Prior to describing the contact support 5 in more detail, the contact spring 2 of the invention will be described. The contact spring 2 is preferably a stamped resilient metal strip. The contact spring 2 includes (see specifically FIG. 2), starting from the left, a termination portion 21 in the form of a solder termination portion. Then; continuing from the left in FIG. 2, the contact spring 2 includes second detent means 22 in the form of a second tab section 22 formed by means of two tabs 23, 24 (see FIG. 4). Adjacent to second tab section 22, an angular portion 28 (see FIGS. 2 and 6) can be recognized. Adjacent angular portion 28 is a first detent means in the form of a first tab section 25, which includes two tabs 26 and 27 (see FIG. 3). Adjacent to the first detent means 25, which extend substantially in the X-direction (see FIG. 3), is a longitudinal portion 29 which becomes a ramp portion 30 and a ramp portion 32 forming a cusp 31. Adjacent and to the right of cusp 31, the free end of the contact spring forms an abutment portion 33. The angle of ramp portion 30 is referred to by gamma.
While the longitudinal portion 29 extends substantially in the X-direction, the termination portion 21 extends substantially in Y-direction.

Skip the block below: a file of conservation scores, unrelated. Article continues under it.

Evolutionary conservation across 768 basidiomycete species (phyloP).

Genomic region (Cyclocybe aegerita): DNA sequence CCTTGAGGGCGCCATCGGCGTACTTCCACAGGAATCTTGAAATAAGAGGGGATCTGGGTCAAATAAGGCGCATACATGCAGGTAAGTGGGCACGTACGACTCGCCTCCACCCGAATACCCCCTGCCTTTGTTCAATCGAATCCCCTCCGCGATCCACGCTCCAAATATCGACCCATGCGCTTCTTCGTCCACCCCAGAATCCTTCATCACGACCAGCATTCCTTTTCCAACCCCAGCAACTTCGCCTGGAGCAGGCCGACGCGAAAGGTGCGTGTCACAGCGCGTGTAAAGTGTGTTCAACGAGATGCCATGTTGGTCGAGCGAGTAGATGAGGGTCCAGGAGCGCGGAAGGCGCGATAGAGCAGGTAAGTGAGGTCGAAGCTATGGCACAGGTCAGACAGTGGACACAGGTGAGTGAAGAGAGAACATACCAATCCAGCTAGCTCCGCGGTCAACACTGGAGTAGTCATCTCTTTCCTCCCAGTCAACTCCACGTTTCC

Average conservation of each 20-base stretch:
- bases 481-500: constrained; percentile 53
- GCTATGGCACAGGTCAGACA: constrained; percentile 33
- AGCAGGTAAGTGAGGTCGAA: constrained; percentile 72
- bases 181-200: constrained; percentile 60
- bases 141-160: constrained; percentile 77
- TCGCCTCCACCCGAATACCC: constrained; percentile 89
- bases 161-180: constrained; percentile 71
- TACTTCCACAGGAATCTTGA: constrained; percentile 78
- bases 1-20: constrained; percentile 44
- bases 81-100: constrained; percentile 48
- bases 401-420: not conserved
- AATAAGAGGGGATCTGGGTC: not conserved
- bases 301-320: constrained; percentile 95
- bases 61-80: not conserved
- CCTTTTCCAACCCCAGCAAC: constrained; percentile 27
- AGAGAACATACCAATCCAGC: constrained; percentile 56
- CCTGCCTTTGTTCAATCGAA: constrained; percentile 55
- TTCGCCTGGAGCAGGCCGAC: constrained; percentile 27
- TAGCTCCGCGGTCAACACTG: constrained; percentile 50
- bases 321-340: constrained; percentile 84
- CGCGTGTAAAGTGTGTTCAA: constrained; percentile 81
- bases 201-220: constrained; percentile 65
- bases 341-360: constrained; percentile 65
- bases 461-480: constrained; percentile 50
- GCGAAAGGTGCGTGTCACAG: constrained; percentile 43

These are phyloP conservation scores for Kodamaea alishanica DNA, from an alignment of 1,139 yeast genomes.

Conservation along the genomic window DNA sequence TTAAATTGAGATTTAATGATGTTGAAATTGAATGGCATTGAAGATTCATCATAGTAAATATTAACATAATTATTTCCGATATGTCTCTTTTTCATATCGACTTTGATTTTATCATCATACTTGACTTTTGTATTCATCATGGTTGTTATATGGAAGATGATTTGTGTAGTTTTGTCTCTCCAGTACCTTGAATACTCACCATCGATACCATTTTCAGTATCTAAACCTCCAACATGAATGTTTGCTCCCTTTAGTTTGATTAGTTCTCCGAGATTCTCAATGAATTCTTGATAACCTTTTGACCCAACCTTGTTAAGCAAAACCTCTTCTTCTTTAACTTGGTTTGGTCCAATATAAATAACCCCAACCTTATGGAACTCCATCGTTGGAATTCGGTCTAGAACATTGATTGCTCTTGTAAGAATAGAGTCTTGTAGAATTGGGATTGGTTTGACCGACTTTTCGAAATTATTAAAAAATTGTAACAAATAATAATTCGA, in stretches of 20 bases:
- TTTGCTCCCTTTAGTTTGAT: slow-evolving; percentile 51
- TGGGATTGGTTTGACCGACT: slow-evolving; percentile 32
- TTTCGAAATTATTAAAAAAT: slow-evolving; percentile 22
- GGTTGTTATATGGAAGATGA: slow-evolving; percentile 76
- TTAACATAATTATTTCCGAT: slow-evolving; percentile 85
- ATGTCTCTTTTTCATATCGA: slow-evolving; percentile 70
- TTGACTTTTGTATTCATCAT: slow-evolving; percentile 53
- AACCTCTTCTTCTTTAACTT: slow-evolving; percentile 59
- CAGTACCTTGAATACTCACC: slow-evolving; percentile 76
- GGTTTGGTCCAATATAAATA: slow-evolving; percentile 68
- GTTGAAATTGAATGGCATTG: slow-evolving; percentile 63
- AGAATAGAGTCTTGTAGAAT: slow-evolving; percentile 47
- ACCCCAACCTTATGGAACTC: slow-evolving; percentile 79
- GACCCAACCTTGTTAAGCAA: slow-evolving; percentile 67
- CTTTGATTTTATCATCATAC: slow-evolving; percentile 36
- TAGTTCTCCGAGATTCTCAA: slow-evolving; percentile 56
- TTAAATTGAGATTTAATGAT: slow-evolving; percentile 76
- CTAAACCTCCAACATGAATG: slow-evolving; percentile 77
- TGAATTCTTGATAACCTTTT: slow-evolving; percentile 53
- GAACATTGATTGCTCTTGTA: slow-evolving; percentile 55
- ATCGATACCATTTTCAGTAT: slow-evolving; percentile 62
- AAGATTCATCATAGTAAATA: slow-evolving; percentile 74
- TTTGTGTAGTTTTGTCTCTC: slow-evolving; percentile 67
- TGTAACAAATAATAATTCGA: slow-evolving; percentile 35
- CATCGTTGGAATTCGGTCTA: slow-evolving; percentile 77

Referring now to FIG. 7, it can be said that the contact spring 2 is formed by two spring legs, a first spring leg 70 and a second spring leg 71. Preferably, the leg 71 forms an angle of 90° with respect to the leg 70. From FIG. 2 it is clear that the angular portion 28 comprises a curved portion 73 and a straight portion 74. Further, FIG. 7 discloses that the straight portion 74 and the straight longitudinal portion 29 are not located on one line, but form an angle alpha which is smaller than 180°, for example 170°. FIG. 7 further discloses that the cusp shape of the contact spring (contact element) 2 forms a small ramp angle gamma which is, for instance, on the order of 30°, so that no deformation of the contact spring 2 occurs if the chipcard 3 comes into sliding engagement with contact spring 2.